One of the best things about sourdough baking is that once you have persevered and got going with it, you can return to it and like riding the proverbial bicycle just get a starter going and well, make a loaf when you feel like it.
I found myself making up a couple of lots of starter to send in the post and was left with various bits of starter in various stages. I had one semi dried bowlful, another a bit past its best squidgy one and I looked at them and thought, chuck or bake, chuck or bake? So I baked.
I started late afternoon (not the best of times to think about making bread) and then around 7 pm when the dough was ready to shape, arrived at another decision point. Chill or shape, chill or shape?
So I shaped, then I tucked the banneton in the oven with the light on and ate supper. And then I fell asleep. I woke up and was just about to crawl off to bed at around midnight and I remembered the dough. I thought, oh it will have just collapsed, oh no, but in fact it was puffy and bubbly and so I heated up the oven and sleepily slashed it and chucked it in. Went back to the sofa, watched forty minutes of TV, read about yeast water on the Fresh Loaf, took the loaf out, left it and here it is this morning.
The point of this is to say that sourdough in a cool climate can work to the advantage of the scatty brained and forgetful. It will wait for you for a surprisingly long time, where a yeasted dough would just collapse in a hiss and a froth of frustration. So if you are starting out on your sourdough experiments, it really does get easier as you practise, trust me! If you can find someone to show you how to shape and give you all their little tips, the things they do without thinking then that is invaluable, but you can pick up loads just from reading and thinking about it. We all get there in the end.
Have a look at Celia’s brand new tutorial if you want to see how it is done superbly in the hotter climate of Sydney, Australia. Or if you want to read a bit more about how I go about it when I am concentrating, ahem, have a look at this post Weekly Sourdough Bread.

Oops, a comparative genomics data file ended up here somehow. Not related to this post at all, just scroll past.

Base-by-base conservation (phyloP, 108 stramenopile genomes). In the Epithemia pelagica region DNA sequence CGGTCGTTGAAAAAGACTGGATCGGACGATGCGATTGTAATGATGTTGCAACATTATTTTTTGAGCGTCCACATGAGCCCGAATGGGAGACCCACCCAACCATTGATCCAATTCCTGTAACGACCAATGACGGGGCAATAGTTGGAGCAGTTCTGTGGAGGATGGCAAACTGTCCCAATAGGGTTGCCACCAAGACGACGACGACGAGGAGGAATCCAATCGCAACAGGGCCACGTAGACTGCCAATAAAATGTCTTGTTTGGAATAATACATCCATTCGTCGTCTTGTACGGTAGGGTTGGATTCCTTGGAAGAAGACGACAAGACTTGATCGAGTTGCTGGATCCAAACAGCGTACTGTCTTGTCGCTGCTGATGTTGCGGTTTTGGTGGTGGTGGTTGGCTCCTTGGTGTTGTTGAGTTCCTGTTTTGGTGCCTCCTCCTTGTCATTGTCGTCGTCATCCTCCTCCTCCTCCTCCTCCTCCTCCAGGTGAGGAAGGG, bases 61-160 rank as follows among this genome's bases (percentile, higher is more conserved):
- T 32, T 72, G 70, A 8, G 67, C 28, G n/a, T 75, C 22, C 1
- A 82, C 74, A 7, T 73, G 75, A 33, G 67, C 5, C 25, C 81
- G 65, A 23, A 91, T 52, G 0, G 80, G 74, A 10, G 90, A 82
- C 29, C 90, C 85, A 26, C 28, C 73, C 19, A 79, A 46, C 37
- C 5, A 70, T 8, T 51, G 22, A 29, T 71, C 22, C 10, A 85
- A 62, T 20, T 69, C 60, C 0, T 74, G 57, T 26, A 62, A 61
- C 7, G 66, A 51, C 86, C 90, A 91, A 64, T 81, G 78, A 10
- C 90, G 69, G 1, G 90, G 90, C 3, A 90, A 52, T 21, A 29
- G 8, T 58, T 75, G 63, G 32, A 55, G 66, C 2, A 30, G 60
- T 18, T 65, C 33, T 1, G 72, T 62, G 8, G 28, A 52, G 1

Forgetful Person’s Sourdough
- 150 g of starter
- 320 g water to start with, maybe add more once you have mixed
- 500 g bread flour
- 10 g salt
- Mix all but the salt, if the dough is very tight then add water 20 g at a time and mix in till you have a dough you feel comfortable with.
- Leave for half an hour, tip dough out of bowl, sprinkle salt on and work into dough.
- Shape into ball and
- Put in lightly oiled bowl
- Leave somewhere sensible, in winter near a radiator or in an oven with the light on until the dough shows that it has started to grow, and you can see bubbles under the skin.
- Then either put in fridge till the next day
- or shape into a ball, this time using flour to shape
- and put seamside down in a well floured basket
- cover with a shower cap or a teatowel or cling film
- put somewhere warm
- try and remember it before you go to bed
- put the oven on for 20 minutes or so before you bake, nice and hot 220C at least,
- put a little tray in the bottom of the oven on a lower shelf
- tip dough out of basket, dust with flour if needed, slash the top with a sharp knife
- slide dough into oven onto tray or baking stone
- Boil kettle and put boiling water into hot little tray below
- Bake for 10 – 20 minutes till bread is browning and is fully risen, and open door, let out steam for a few seconds
- Reduce heat to 200C and bake for another 20 – 30 minutes depending on the size of your loaf
- Leave on wire rack to cool
- Go to bed – 0100 knowing there will be fresh bread in the morning